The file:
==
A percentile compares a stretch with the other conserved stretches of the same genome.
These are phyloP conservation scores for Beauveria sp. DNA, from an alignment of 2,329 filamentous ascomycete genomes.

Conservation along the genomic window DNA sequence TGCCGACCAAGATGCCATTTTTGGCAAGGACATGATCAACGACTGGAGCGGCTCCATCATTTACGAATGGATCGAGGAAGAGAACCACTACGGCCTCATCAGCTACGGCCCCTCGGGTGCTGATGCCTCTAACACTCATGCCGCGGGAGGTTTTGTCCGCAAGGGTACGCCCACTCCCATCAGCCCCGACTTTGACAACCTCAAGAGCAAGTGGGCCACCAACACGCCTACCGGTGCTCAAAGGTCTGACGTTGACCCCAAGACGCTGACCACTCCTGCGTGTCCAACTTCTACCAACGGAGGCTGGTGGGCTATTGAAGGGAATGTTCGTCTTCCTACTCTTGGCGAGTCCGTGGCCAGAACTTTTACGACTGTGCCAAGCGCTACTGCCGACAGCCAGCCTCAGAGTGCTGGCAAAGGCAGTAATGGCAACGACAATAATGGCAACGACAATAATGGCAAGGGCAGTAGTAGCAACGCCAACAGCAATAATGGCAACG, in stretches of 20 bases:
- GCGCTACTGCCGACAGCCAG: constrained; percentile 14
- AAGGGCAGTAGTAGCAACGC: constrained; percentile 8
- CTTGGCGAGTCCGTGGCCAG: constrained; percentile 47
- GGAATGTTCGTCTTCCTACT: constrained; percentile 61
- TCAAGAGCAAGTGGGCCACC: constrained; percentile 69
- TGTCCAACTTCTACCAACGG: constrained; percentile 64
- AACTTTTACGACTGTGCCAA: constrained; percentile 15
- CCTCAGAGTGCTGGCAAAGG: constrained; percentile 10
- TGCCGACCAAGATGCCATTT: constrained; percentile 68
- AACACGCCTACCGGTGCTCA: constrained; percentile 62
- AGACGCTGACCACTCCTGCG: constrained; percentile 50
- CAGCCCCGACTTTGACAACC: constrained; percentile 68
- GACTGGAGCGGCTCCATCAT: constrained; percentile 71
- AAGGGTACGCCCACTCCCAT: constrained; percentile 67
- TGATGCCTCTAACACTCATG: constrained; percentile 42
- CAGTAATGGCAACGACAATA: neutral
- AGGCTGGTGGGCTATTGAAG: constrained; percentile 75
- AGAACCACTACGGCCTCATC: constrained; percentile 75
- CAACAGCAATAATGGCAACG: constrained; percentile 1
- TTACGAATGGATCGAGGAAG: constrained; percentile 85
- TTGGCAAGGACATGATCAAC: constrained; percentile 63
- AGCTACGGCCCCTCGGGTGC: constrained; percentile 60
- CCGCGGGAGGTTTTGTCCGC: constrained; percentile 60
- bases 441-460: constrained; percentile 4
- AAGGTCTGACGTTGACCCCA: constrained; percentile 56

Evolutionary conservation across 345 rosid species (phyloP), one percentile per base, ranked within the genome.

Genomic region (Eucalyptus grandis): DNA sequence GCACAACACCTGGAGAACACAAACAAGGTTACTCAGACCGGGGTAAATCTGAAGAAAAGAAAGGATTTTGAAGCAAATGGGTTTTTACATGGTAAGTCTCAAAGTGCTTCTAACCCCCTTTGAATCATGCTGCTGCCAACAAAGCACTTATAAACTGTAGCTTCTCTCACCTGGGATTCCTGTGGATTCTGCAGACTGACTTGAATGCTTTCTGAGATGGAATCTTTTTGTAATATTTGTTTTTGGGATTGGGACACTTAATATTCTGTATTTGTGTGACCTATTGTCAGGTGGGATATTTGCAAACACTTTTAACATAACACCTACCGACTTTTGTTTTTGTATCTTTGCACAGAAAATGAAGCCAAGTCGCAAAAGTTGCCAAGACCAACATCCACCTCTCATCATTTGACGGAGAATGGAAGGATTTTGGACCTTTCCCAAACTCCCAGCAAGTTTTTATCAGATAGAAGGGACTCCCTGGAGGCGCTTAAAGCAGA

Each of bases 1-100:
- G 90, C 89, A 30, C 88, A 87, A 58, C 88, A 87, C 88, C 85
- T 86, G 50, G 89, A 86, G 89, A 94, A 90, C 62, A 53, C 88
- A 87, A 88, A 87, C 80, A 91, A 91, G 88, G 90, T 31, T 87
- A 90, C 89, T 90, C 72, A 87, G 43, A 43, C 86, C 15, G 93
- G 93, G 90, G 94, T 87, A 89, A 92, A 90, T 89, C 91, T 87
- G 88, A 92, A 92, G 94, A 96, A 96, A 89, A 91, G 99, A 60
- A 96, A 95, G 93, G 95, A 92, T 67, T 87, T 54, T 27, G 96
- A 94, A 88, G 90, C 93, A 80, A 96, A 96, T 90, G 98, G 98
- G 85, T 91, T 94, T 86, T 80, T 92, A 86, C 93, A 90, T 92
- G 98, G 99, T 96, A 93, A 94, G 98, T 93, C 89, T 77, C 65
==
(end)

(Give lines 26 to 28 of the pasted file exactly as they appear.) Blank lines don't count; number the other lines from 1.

- CCGCGGGAGGTTTTGTCCGC: constrained; percentile 60
- bases 441-460: constrained; percentile 4
- AAGGTCTGACGTTGACCCCA: constrained; percentile 56